In the annals of mindless partisan sniping, this may place at the top.
This morning, Fox & Friends joined the New York Post in attacking President Obama for using a paper clip. Read that again: They attacked Obama for using a paper clip.
The Post's story today on Obama's jobs bill is headlined "O gives jobs 'clip' service; $447B 'tax hike' plan bound by chintzy fastener," and its first two paragraphs attack Obama for his choice of document fasteners:
President Obama's plan to reverse the nation's staggering jobless rate is held together with a paper clip!
"Here it is," Obama said, waving a copy of his jobs plan during a ceremony in the White House Rose Garden yesterday, an enormous paper clip binding the pages together.
Witness the madness:
The accompanying photo's caption reads, "President Obama, joined by VP Joe Biden, yesterday wields a copy of his jobs plan - with a giant paper clip."
Fox & Friends co-host Steve Doocy repeated this attack at the top of the show today -- right down to using the word "chintzy" -- while the on-screen graphic read "Obama's 'Clip' Service":
DOOCY: Meanwhile, come and get your copy. President Obama's jobs bill, hot off the presses -- at Kinko's? Hundreds of billions in tax hikes and new spending bound together with a chintzy clip. Look at that thing.
BRIAN KILMEADE (co-host): Right.
DOOCY: What's that about?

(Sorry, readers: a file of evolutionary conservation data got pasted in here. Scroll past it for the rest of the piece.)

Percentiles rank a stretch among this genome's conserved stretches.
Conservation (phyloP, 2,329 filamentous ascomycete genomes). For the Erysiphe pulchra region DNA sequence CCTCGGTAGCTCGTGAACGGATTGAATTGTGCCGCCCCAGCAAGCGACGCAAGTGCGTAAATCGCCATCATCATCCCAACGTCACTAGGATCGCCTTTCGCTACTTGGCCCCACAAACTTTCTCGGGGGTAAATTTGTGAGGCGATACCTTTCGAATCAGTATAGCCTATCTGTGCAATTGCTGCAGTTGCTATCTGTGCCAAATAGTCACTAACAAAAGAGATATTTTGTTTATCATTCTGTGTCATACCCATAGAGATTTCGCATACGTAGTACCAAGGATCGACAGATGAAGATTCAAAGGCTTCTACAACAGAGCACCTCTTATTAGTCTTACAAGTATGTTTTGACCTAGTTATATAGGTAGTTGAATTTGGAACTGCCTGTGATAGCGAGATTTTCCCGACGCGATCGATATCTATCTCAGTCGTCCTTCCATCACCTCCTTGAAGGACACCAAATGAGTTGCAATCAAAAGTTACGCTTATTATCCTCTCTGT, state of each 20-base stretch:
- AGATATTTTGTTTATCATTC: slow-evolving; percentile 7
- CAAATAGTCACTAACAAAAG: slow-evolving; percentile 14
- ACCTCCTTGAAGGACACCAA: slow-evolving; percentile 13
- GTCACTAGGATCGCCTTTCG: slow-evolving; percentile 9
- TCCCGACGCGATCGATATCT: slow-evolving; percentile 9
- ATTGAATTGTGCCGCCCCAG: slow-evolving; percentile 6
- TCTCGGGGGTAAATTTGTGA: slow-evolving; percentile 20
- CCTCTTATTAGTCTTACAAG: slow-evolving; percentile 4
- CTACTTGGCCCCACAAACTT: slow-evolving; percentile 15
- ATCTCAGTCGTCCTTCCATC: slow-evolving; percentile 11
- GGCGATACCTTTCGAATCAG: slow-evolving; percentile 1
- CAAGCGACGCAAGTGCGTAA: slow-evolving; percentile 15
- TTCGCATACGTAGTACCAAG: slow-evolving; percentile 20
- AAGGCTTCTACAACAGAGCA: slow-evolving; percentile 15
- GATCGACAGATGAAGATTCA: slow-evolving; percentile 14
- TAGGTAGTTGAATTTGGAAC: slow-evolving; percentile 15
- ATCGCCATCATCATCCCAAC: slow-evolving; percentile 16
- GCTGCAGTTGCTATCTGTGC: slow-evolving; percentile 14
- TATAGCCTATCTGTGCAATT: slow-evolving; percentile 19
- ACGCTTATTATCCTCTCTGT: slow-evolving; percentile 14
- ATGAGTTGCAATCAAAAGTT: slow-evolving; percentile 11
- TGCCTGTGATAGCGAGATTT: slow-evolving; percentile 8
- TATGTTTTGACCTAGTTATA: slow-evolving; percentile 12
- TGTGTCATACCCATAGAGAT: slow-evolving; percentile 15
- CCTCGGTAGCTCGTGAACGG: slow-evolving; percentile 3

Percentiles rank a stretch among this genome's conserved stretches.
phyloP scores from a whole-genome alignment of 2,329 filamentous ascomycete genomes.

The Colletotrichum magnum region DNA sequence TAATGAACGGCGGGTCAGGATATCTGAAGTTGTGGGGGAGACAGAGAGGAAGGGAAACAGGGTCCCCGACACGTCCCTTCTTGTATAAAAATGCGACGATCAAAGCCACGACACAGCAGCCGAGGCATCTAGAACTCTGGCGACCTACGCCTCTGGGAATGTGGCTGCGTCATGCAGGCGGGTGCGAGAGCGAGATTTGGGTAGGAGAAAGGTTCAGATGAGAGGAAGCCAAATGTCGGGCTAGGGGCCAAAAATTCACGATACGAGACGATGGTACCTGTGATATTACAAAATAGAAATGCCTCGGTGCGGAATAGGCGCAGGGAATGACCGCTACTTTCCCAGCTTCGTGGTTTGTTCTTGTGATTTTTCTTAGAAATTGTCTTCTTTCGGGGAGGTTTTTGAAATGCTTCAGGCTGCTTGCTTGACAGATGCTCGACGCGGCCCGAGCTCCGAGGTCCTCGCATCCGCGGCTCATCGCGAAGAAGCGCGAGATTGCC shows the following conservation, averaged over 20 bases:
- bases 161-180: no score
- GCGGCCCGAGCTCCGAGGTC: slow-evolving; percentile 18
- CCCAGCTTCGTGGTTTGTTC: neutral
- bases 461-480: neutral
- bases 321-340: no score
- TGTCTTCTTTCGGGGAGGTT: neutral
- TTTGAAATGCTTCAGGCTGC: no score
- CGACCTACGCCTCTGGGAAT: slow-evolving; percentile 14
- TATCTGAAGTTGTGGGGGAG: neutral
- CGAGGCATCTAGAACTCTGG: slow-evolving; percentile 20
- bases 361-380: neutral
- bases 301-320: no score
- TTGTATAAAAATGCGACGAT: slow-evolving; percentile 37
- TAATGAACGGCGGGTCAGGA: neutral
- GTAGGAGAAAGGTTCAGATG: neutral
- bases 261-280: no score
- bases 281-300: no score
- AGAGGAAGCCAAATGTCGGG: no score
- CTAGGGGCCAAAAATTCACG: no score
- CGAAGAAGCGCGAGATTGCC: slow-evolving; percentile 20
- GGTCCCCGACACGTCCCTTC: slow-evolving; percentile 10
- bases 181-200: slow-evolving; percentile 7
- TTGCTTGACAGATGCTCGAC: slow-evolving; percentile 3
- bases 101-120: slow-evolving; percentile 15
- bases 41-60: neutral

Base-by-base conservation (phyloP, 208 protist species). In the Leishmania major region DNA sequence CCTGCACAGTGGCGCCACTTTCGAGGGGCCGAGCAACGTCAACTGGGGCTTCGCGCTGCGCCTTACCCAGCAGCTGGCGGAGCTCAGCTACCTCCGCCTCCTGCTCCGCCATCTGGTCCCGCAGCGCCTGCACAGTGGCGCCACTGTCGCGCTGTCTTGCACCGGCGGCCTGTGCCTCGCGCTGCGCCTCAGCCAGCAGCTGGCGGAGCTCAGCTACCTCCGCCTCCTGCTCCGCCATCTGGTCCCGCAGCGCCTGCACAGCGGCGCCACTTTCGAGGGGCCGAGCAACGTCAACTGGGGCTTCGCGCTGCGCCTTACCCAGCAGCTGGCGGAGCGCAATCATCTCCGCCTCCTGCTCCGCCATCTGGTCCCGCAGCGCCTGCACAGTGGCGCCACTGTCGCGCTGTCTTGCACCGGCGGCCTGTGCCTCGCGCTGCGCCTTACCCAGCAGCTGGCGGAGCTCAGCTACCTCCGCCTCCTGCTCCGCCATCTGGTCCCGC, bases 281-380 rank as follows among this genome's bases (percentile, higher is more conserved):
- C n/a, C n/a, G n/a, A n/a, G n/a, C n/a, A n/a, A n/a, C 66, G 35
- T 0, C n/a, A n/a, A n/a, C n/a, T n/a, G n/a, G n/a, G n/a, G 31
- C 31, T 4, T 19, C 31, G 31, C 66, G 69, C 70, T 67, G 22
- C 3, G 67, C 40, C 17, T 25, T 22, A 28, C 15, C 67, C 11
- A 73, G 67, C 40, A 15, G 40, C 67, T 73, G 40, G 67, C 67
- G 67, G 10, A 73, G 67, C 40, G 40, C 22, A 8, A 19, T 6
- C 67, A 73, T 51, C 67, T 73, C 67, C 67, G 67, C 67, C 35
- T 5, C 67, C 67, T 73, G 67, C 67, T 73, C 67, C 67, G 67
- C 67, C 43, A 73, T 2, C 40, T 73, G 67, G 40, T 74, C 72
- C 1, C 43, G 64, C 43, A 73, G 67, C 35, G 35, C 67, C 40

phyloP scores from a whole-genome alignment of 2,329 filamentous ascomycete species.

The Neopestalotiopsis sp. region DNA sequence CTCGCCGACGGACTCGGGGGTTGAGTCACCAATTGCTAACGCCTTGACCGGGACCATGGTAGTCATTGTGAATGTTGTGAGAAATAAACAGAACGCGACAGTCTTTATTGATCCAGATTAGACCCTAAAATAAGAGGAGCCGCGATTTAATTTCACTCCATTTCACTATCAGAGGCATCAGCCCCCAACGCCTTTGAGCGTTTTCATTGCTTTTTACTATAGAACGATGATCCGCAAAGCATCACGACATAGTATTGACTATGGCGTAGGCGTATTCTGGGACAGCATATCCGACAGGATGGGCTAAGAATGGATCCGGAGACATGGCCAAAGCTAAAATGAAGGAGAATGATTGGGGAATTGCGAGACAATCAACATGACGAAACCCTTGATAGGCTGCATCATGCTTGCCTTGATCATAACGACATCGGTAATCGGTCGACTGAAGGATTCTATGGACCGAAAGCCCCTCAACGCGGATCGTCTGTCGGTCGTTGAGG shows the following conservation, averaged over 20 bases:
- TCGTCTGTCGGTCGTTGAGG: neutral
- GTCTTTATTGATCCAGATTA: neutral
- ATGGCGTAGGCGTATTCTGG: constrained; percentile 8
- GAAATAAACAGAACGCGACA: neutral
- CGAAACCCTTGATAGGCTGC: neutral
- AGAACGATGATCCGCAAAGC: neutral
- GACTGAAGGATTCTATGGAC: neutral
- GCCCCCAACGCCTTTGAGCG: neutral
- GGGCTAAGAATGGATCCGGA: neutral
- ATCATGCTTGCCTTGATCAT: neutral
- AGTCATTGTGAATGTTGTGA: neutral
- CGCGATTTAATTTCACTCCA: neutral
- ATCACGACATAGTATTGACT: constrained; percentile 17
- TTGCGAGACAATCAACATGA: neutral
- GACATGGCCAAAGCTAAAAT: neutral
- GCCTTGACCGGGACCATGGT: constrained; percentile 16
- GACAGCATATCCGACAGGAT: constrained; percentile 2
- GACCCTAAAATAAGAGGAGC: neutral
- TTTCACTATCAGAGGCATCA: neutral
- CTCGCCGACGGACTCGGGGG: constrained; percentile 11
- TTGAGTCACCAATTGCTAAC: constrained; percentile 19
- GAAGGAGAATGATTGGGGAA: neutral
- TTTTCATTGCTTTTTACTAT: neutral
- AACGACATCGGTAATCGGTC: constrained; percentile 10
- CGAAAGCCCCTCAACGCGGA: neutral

KILMEADE: We've never had the word "chintzy" in the cold open before.
GRETCHEN CARLSON (co-host): We're in a recession.
So, the question here is, what would these right-wing outlets prefer? That Obama use a more costly way to hold together a sheaf of papers, like a bound copy of the bill?
Wouldn't that constitute the always-hated government waste?
In all seriousness, this nicely illustrates the right-wing media's willingness to attack Obama over literally anything, including his use of a paper clip.
We've documented many examples of this in the past:
UPDATE: It seems that Fox News' afternoon chat show, The Five, was on the case early. Here's the crew on Monday discussing Obama's flagrant use of a paper clip (transcript from Nexis):
KIMBERLY GUILFOYLE (co-host): Well, that was President Obama earlier today. What happens next?
Dana, how is he going to make it through Congress? Because we all know that this is going to have tax hikes in this to raise to revenue.
DANA PERINO (co-host): So, what he was holding there was that's apparently the bill that he was telling them last Thursday that they had to pass right now. Interestingly on Friday night, aides, Democratic aides said the president is going to wait two weeks and go travel the country to swing state to try to sell this plan and lay the groundwork before turning it in.
If I were in the communication office of the White House right now, I would want to strangle legislative affairs because Congress isn't even in session later in October. So, that's why I think they scramble, put together the thing.
Do I think it will pass? It didn't pass the same bill when the Democrats were in the majority in the House and the Senate. So, I don't see how they're going to try to get this done.
GUILFOYLE: Yes. How are they get it through the House now?
GREG GUTFELD (co-host): You make a good point about them scrambling because if you notice, that was not in a binder. It was held together by a paperclip.
PERINO: A paper clip.
GUTFELD: Come on, this is your jobs bill. That deserves a large shiny binder. Instead, it's with a little clip.
GUILFOYLE: We need the one from Kinko's, right?
GUTFELD: Not a good sign.
ERIC BOLLING (co-host): I think it was a prop.
BOLLING: It wasn't like 800,000 pages long. It was like 150 pages.
GUILFOYLE: Somebody printed out the first part of it.